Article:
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The war in Iraq: General Zinni's Comments
Margaret Mackenzie forwards a long article, "For Vietnam Vet Anthony Zinni, Another War on Shaky Territory", by Thomas E. Ricks, Washington Post╩ (12/23/03).╩ Here is an excerpt: " Anthony C. Zinni's opposition to U.S. policy on Iraq began on the monsoon-ridden afternoon of Nov. 3, 1970. He was lying on a Vietnamese mountainside west of Da Nang, three rounds from an AK-47 assault rifle in his side and back. He could feel his lifeblood seeping into the ground as he slipped in and out of consciousness.╩ He had plenty of time to think in the following months while╩ recuperating in a military hospital in Hawaii. Among other things, he promised himself that, "If I'm ever in a position to say what I think is right, I will. . . . I don't care what happens to my career."
That time has arrived.╩ Over the past year, the retired Marine Corps general has become one of the most prominent opponents of Bush administration policy on Iraq, which he now fears is drifting toward disaster.╩ It is one of the more unusual political journeys to come out of the American experience with Iraq. Zinni still talks like an old-school > Marine -- a big-shouldered, weight-lifting, working-class Philadelphian whose father emigrated from Italy's Abruzzi region, and who is fond of quoting the wisdom of his fictitious "Uncle Guido, the plumber." Yet he finds himself in the unaccustomed role of rallying the antiwar camp, attacking the policies of the president and commander in chief whom he had endorsed in the 2000 election.
Three years ago, Zinni completed a tour as chief of the Central Command, the U.S. military headquarters for the Middle East, during which he oversaw enforcement of the two "no-fly" zones in Iraq and also conducted four days of punishing airstrikes against that country in 1998. He even served briefly as a special envoy to the Middle East, mainly as a favor to his old friend and comrade Secretary of State Colin L. Powell.╩ Zinni long has worried that there are worse outcomes possible in Iraq than having Saddam Hussein in power -- such as eliminating him in such a way that Iraq will become a new haven for terrorism in the Middle East.╩ "I think a weakened, fragmented, chaotic Iraq, which could happen if╩ this isn't done carefully, is more dangerous in the long run than a contained Saddam is now," he told reporters in 1998. "I don't think these questions have been thought through or answered." It was a╩ warning for which Iraq hawks such as Paul D. Wolfowitz, then an╩ academic and now the No. 2 official at the Pentagon, attacked him in print at the time.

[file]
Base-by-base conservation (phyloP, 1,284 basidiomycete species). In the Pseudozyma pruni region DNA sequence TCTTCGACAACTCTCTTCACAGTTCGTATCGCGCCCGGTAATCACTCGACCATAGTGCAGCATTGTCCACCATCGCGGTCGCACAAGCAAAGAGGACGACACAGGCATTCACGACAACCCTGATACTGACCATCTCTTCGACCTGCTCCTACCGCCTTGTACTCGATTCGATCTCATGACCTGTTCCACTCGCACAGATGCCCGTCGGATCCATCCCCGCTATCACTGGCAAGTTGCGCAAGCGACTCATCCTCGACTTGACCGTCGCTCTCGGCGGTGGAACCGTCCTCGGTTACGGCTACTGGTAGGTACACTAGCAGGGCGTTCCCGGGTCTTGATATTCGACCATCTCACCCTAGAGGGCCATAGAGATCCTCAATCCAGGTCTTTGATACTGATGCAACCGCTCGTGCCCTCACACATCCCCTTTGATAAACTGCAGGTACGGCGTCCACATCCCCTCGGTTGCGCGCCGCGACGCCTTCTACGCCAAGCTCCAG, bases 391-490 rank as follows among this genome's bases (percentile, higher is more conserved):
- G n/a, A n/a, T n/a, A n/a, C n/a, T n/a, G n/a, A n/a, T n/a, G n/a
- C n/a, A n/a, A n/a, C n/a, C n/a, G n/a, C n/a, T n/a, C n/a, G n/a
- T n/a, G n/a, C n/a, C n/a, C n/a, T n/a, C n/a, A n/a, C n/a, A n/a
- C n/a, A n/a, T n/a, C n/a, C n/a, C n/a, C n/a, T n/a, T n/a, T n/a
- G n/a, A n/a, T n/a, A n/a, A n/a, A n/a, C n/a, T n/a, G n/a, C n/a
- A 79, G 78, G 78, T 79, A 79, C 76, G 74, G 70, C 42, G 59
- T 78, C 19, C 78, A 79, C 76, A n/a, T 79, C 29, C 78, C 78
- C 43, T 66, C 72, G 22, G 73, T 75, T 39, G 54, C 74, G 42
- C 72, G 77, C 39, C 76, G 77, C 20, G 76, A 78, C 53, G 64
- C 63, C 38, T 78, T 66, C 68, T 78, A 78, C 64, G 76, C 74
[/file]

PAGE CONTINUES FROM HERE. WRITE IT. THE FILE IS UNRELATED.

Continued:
Anthony Zinni's passage from obedient general to outspoken opponent began in earnest in the unlikeliest of locations, the national convention of the Veterans of Foreign Wars. He was there in Nashville in August 2002 to receive the group's Dwight D. Eisenhower Distinguished Service Award, recognition for his 35 years in the╩ Marine Corps. Vice President Cheney was also there, delivering a speech on foreign policy. Sitting on the stage behind the vice president, Zinni grew increasingly puzzled. He had endorsed Bush and Cheney two years earlier, just after he retired from his last military post, as chief of the U.S. Central Command, which oversees operations in Iraq.╩ "I think he ran on a moderate ticket, and that's my leaning -- I'm╩ kind of a Lugar-Hagel-Powell guy," he says, listing three Republicans associated with centrist foreign policy positions.╩╩ He was alarmed that day to hear Cheney make the argument for attacking Iraq on grounds that Zinni found questionable at best"
Paul Wolfowitz an academic? He obtained his MA and Ph.D in political science at the University of Chicago under Leo Strauss, the father of the Neo-Cons.╩ He was an assistant professor at Yale before moving into government service in Washington.╩ He was a visiting associate professor at the Johns Hopkins School of Advanced International Studies, but it is misleading to call him an academic; he is essentially a government official.
The US in in Iraq. What does Marine General Zinni think it should do?╩ Pull out, as in Vietnam?╩ What does Marine General Mike Sullivan think of all this?
Ronald Hilton - 01.25.04